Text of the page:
VIKINGS VIA ITALY
My third review for entertainment podcast website 60 Minutes With went live yesterday, so this is just a heads up and polite nudge to follow THIS DIRECT LINK to read my take on Arrow Video‘s new 2K restoration – and sumptuous double-disc, dual-format release – of Mario Bava’s 1961 swashbuckler Erik the Conqueror.
15 – 102mins – 1974
“Seven women in the palm of his hand…”
I open-handedly own up to the fact that I laughed when the check disc for Arrow Video’s recent high-definition restoration of this forgotten Blaxploitation classic turned up in the post unannounced. I’d never heard of amoral pimp Willie D, so my expectations were low for a film to rival Shaft, Super Fly or Sweet Sweetback.
… Keep Scuttling!
18 – 105mins – 1999
“Go home if you don’t like it!”
Two years after Rainy Dog, Takashi Miike closed out his uneven and indecent Black Society Trilogy with another hard-hitting drama exposing the disreputable underbelly of his home country. Sick of being bullied and treated like outsiders, three optimistic Japanese youths of Chinese decent (among them Kazuki Kitamura, who would go on to star in Hollywood action sequel The Raid 2) move from the countryside to seek their fortune in Tokyo… and end up falling foul of the trigger-happy boss (Naoto Takenaka) of a city crime syndicate.
… Keep Scuttling!
18 – 95mins – 1997
Two years after his theatrical debut with the ultra-icky shock-fest Shinjuku Triad Society, Takashi Miike returned to his thematically-connected Black Society Trilogy with this precipitation-lashed middle segment, shot entirely in a washed-out Taiwan and with star Tomorowo Taguchi returning, albeit in a new and unrelated antagonist role.
… Keep Scuttling!
18 – 102mins – 1995
PEARLS BEFORE SWINE
Perhaps now best known for the gruesome 1999 torture porn paragon Audition or 2001’s iconic crime thriller Ichi the Killer, before his Western exposure and box office success, Japanese filmmaker Takashi Miike was highly prolific in Japan’s straight-to-video “V-cinema” market. 1995’s Shinjuku kuroshakai: Chaina mafia sensô (to give it its homegrown title) marked a major stepping stone in the outlandish director’s career: his first release for a major studio and his first release to receive a theatrical run.
… Keep Scuttling!
15 – 90mins – 2015
A miserably ‘atmospheric’ and tediously slow set-off which takes an excruciating 25 unexciting minutes to reveal a Sixth Sense-esque supernatural “twist” which was given away in the first line of the back cover synopsis meant that I didn’t journey beyond half an hour the first time I tried to traverse this gloomy psychological thriller from Australia.
Utilising his naturally soft delivery and strained expression, Adrien Brody is perfectly cast as psychiatrist-with-inner-demons Peter Bower, himself seeking help from fellow professional Duncan Stewart (the ever-dependable Sam Neill), following a family tragedy the guilt-ridden family man has failed to recover from.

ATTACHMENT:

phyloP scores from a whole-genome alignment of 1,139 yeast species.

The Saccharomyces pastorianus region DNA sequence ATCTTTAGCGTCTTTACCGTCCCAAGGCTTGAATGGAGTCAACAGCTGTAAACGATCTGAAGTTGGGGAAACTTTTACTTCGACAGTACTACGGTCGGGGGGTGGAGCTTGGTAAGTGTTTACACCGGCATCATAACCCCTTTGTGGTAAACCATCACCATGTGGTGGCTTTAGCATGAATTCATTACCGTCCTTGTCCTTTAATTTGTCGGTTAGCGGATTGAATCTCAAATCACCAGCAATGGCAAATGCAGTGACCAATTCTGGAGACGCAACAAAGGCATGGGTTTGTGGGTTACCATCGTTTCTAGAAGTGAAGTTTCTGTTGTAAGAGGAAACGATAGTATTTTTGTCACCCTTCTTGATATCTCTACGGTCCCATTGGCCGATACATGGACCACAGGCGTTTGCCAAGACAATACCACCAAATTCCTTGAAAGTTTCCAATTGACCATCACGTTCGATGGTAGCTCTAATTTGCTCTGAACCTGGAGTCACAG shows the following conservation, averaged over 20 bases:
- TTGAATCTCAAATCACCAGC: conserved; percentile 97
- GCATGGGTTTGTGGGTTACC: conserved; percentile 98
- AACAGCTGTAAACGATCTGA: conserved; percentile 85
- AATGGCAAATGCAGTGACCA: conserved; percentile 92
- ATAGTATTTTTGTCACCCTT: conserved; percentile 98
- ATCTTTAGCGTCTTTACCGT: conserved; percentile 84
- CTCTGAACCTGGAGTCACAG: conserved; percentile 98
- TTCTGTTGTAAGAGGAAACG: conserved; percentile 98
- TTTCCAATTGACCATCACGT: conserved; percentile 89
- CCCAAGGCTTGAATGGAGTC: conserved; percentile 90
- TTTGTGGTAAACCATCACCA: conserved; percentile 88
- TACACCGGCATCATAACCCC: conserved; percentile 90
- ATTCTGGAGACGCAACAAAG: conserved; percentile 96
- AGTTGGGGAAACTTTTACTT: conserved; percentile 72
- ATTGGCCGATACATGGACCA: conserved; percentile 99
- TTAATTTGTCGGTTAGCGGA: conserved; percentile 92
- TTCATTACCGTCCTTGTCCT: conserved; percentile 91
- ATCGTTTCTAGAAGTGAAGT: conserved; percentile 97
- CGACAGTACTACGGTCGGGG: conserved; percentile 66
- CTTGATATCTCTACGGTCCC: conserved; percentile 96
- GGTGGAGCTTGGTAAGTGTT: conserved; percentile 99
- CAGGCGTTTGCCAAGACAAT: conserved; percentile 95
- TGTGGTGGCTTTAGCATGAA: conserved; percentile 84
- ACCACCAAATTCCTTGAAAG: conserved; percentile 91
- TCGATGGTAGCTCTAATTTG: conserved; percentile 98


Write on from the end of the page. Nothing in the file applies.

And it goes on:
A mystery surrounding the identity of a strange young girl who keeps showing up at his practise leads Peter to question not only his sanity but his memory, too, and one particular date in 1987, for some curious reason… Backtracking (groan) to his quiet rural homestead in the aptly named False Creek, Peter returns to where his retired cop pa (George Shevtsov) is living a lonely existence to see if he can find some answers in his past and exorcise his troubled mind.
Penned and directed by The Book Thief (2014) and Voyage of the Dawn Treader (2010) screenwriter Michael Petroni, I hopped back on board the derailed Backtrack after a couple of days out of service, and I’m extremely glad I did. While the pace never races beyond a gallop, once Peter sets the path to clarity in motion, a truly gripping narrative rises to the fore which links all dangling plot threads effectively and culminates in a horrendously grim – but successfully unpredictable – reveal.
If you can look past the hokey pun of a title, persevere through a mopey, stalling introduction, and don’t consider daylight or dry weather a requisite stipulation in your movies, then when you alight at the end of the line, Backtrack will have rectified its shortcomings and delivering a tense and spine-chilling dark mystery.
15 – 106mins – 1974
“KILL THE TABERNACLE!”
Ignoring the maxim “less is more”, this dystopian sci-fi from the director of the more–fondly-remembered Deliverance (1972) and Excalibur (1981) is a trippy and continually baffling amalgam of myriad discordant genre ideas (talking data rings, psychic powers, memory rooms), existentialist theories on life, death, society and religion, sex education (seriously!) and bonkers fancy dress costumes, starring a former 007 as a nappy-wearing Executioner.
Having spent the first twenty minutes wandering silently through ever-more bizarre and diverse locations from a flying stone head to a country farm, Sean Connery’s Zed is enslaved and has his memories probed by a community of unlikable immortal bread bakers who at one point engage in an uncomfortable kissing orgy to extract the “life” from him.
John Boorman’s film attempts to justify its incomprehension with lofty literary references (L. Frank Baum, T.S. Eliot, Nietzsche) and elevate its standing with an oft-repeated refrain of Beethoven’s 7th Symphony, but it all just comes off as too clever for its own good. Entertainment really shouldn’t be this difficult to digest.
Much like the film itself (oh, how meta of me), I am going to end my review with quotes from the script to justify my opinion. “It is certainly very fragmented,” someone comments after watching a vidscreen of Zed’s life as a gun-toting Brutal. While as a man lays dying at the film’s busy conclusion, he utters the perfect summation: “It was all a joke!” Pity unimpenetrable cult claptrap Zardoz isn’t a funny one.